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July 25 Issue of Straight A’s Is Available

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July 26, 2011 05:23 pm

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The July 25, 2011 issue of Straight A’s, the Alliance’s biweekly newsletter is now available. This week’s issue focuses on President Obama’s Education Roundtable with key leaders from the nation’s businesses; a new Alliance study showing the annual income difference between a high school dropout and a high school graduate in every state (It’s an average of $8,000); and new reports on the economy’s need for more college graduates and the link between school discipline and high school dropouts in Texas.

Individual articles from this week’s issue are listed below or you can download a .pdf of the entire newsletter here

GETTING DOWN TO BUSINESS: Obama Hosts Education Roundtable with Nation’s Business Leaders: On July 18, President Obama, U.S. Secretary of Education Arne Duncan, and Domestic Policy Council Director Melody Barnes met with top executives from the nation’s leading businesses to discuss what the business community can do to ensure that the United States has a skilled, educated, and competitive workforce.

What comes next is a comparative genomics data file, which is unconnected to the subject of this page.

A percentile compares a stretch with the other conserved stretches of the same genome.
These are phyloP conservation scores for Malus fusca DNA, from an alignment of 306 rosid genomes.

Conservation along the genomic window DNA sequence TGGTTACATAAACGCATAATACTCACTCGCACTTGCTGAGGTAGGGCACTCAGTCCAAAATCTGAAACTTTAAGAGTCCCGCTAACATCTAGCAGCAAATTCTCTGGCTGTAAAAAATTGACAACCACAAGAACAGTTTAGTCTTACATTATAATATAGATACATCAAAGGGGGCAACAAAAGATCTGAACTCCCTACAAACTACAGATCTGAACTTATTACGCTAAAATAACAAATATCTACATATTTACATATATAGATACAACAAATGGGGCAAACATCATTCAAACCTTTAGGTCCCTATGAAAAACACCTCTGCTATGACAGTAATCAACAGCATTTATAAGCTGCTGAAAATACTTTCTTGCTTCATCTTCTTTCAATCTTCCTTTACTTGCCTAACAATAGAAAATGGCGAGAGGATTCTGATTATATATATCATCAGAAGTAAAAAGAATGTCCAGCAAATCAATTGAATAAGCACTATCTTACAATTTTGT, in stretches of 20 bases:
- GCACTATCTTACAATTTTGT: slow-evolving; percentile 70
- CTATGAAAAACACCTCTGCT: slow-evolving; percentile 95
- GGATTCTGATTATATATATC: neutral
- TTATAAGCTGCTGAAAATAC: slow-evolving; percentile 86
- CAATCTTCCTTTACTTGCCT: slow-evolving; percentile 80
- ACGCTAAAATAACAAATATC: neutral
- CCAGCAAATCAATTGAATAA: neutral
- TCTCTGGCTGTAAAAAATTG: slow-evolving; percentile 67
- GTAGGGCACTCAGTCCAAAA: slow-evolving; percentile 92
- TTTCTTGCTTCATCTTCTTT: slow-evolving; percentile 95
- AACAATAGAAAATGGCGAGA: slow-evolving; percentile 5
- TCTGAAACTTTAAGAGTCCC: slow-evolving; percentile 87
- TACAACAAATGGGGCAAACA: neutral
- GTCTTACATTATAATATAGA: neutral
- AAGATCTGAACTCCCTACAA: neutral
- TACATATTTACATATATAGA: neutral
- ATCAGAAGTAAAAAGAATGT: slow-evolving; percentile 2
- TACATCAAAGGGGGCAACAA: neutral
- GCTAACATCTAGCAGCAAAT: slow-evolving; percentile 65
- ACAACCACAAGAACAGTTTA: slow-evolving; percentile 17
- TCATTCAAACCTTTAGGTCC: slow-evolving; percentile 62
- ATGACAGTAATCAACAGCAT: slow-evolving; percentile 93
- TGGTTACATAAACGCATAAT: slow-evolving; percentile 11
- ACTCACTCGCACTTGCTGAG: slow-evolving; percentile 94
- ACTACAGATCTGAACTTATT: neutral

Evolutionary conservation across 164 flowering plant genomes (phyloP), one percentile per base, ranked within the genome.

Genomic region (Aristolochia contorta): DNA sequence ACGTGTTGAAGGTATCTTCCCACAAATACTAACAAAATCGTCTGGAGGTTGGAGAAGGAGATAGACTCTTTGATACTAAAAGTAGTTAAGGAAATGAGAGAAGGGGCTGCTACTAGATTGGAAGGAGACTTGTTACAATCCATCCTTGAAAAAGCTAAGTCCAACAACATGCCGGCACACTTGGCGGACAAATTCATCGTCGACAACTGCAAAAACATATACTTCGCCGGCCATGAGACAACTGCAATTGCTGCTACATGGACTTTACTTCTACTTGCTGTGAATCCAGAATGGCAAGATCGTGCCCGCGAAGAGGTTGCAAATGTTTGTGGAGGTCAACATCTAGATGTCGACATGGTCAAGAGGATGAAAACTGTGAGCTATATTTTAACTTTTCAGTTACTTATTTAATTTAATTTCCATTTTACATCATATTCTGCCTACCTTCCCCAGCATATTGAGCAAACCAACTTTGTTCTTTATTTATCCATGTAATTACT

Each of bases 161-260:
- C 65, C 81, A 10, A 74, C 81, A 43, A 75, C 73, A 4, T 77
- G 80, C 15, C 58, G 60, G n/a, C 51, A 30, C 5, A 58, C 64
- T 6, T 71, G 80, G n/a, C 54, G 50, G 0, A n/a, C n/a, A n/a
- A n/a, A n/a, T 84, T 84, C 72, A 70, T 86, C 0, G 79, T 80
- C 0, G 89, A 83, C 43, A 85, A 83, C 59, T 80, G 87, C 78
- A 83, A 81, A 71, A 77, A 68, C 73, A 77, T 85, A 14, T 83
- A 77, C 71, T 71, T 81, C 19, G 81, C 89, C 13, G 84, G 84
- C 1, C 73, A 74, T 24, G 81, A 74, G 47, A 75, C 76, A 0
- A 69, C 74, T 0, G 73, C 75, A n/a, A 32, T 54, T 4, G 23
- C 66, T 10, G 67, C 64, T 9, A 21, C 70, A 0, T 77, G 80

“DIPLOMAS MEAN DOLLARS”: High School Graduates Earn $8,000 More Annually Compared to High School Dropouts, According to New Data: Released in conjunction with the July 18 White House Roundtable on Education with Business Leaders, new data from the Alliance for Excellent Education reveals that high school graduates earn a national average of $8,000 more annually compared to high school dropouts.

THE UNDEREDUCATED AMERICAN: United States Failing to Meet Demand for College-Educated Workers, New Report Finds: Even though the national unemployment rate continues to hover above 9 percent, individuals with postsecondary education are in high demand among employers and will continue to be as the economic recovery takes hold and hiring picks back up, according to The Undereducated American, a new report from the Georgetown University Center on Education and the Workforce. Unfortunately, the United States has failed to meet this demand and has been “underproducing” college-educated workers for decades, the report finds.

BREAKING SCHOOLS’ RULES: Study of Texas Seventh Graders Finds Students with Disciplinary Actions Five Times More Likely to Drop Out: Nearly six in ten public school students were suspended or expelled at least once between their seventh- and twelfth-grade school years, according to a new study of nearly one million Texas public secondary school students released by the Council of State Governments (CSG) Justice Center in partnership with the Public Policy Research Institute of Texas A&M University. The report, Breaking Schools’ Rules: A Statewide Study of How School Discipline Relates to Students’ Success and Juvenile Justice Involvement, also finds that disciplinary actions had a significant impact on whether a student graduated from high school.

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